The creature did not return again until 1927. A cab driver was changing a tire one night while headed for Salem. He had just finished when his car began shaking violently. He looked up to see a gigantic, winged figure pounding on the roof of his car. The driver, leaving his jack and flat tire behind, jumped into the car and quickly drove away. He reported the encounter to the Salem police.
In August 1930, berry pickers at Leeds Point and Mays Landing reported seeing the Devil, crashing through the fields and devouring blueberries and cranberries. It was reported again two weeks later to the north and then it disappeared again.
In November 1951, a group of children were allegedly cornered by the Devil at the Duport Clubhouse in Gibbstown. The creature bounded away without hurting anyone but reports claimed that it was spotted by dozens of witnesses before finally vanishing again.
Sightings continued here and there for years and then peaked once more in 1960 when bloodcurdling cries terrorized a group of people near Mays Landing. State officials tried to calm the nervous residents but no explanation could be found for the weird sounds. Policemen nailed signs and posters everywhere stating that the Jersey Devil was a hoax, but curiosity-seekers flooded into the area anyway. Harry Hunt, who owned the Hunt Brothers Circus, offered $100,000 for the capture of the beast, hoping to add it to his sideshow attractions. Needless to say, the monster was never snared.
The most recent sighting of the creature was said to have been in 1993 when a forest ranger named John Irwin was driving along the Mullica River in southern New Jersey. He was startled to find the road ahead of him blocked by the Jersey Devil. He described it as being about six-feet tall with horns and matted black fur. Could this have been the reported Jersey Devil - or some other creature altogether? Irwin stated that he and the creature stared at one another for several minutes before the monster finally turned and ran into the forest.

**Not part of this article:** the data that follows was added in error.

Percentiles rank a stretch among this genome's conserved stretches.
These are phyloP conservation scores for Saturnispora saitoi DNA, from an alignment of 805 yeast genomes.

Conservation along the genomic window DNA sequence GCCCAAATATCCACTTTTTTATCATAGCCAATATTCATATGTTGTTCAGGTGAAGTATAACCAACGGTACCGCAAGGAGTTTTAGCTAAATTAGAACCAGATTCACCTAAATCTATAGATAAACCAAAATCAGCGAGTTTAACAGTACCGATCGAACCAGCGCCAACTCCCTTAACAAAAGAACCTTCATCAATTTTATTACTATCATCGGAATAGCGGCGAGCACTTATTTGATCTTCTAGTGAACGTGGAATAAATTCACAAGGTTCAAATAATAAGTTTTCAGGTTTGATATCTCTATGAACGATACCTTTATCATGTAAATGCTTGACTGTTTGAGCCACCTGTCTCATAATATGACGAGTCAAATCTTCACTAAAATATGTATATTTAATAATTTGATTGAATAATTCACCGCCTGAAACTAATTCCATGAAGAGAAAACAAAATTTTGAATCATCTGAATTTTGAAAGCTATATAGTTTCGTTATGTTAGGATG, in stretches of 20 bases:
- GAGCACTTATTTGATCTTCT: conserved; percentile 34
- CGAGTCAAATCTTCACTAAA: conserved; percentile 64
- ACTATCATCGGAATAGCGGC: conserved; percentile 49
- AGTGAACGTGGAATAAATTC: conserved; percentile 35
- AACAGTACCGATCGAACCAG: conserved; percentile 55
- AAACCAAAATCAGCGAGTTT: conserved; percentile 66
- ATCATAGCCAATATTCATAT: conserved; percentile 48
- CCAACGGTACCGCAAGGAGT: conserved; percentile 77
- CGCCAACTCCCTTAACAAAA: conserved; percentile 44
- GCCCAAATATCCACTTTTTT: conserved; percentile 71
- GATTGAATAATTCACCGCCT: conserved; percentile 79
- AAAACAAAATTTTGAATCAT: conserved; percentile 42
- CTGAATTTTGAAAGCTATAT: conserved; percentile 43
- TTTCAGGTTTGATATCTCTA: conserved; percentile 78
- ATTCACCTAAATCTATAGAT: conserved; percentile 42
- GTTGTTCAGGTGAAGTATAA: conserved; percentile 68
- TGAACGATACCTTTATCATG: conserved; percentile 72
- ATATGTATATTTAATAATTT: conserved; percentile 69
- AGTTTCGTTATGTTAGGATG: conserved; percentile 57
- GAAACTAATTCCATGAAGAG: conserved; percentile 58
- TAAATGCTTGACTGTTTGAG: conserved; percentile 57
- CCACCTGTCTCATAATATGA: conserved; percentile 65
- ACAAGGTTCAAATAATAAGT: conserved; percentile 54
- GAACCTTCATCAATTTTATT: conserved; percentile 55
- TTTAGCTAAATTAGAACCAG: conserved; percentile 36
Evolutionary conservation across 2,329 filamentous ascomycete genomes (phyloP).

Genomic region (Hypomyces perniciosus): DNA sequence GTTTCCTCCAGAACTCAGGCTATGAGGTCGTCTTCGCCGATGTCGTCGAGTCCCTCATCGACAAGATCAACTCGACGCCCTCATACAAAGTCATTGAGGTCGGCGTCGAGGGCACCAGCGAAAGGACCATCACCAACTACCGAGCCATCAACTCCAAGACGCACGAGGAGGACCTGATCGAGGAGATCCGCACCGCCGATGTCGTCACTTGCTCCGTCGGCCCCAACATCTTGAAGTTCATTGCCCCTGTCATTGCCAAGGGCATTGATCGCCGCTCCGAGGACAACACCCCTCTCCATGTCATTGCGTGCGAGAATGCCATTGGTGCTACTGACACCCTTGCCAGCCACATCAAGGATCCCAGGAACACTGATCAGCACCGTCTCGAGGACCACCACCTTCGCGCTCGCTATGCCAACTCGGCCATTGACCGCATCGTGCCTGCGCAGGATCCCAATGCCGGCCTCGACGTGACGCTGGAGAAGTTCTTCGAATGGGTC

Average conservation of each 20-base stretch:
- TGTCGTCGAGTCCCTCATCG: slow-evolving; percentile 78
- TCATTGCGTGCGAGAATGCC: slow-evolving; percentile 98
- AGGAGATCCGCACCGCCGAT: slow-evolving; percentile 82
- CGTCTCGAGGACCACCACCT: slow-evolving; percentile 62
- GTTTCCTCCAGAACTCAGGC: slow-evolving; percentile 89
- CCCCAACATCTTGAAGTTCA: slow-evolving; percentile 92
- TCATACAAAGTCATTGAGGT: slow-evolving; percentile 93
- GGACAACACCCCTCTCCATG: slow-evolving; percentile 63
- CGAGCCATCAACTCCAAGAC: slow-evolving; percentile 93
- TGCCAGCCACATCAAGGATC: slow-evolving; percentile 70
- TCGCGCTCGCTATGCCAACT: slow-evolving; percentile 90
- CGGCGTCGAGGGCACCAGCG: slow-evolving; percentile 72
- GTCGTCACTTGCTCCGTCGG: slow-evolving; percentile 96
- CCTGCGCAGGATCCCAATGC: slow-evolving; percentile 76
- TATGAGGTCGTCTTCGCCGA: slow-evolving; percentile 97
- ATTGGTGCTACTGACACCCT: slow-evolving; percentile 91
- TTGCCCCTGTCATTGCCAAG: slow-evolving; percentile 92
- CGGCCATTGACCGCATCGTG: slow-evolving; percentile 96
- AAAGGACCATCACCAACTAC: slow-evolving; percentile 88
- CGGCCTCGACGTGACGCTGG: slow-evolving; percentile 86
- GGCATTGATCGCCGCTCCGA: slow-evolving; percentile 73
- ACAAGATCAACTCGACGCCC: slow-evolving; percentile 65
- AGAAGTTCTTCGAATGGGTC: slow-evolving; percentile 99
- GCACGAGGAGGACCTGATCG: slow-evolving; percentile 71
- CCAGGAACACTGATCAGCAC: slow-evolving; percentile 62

Today, there are only a few, isolated sightings of the Jersey Devil. It seems as though the paved roads, electric lights and modern conventions that have come to the region over the course of two and a half centuries have driven the monster so far into hiding that it has vanished altogether. The lack of proof of the monster’s existence in these modern times leads many to believe the Devil was nothing more than a creation of New Jersey folklore. But was it really?
If it was merely a myth, then how do we explain the sightings of the creature and the witness accounts from reliable persons like businessmen, police officers and even public officials? They are not easy to dismiss as hearsay or the result of heavy drinking. Could the Jersey Devil have been real after all? And if so, is it still out there in the remote regions of the Pine Barrens - just waiting to be found?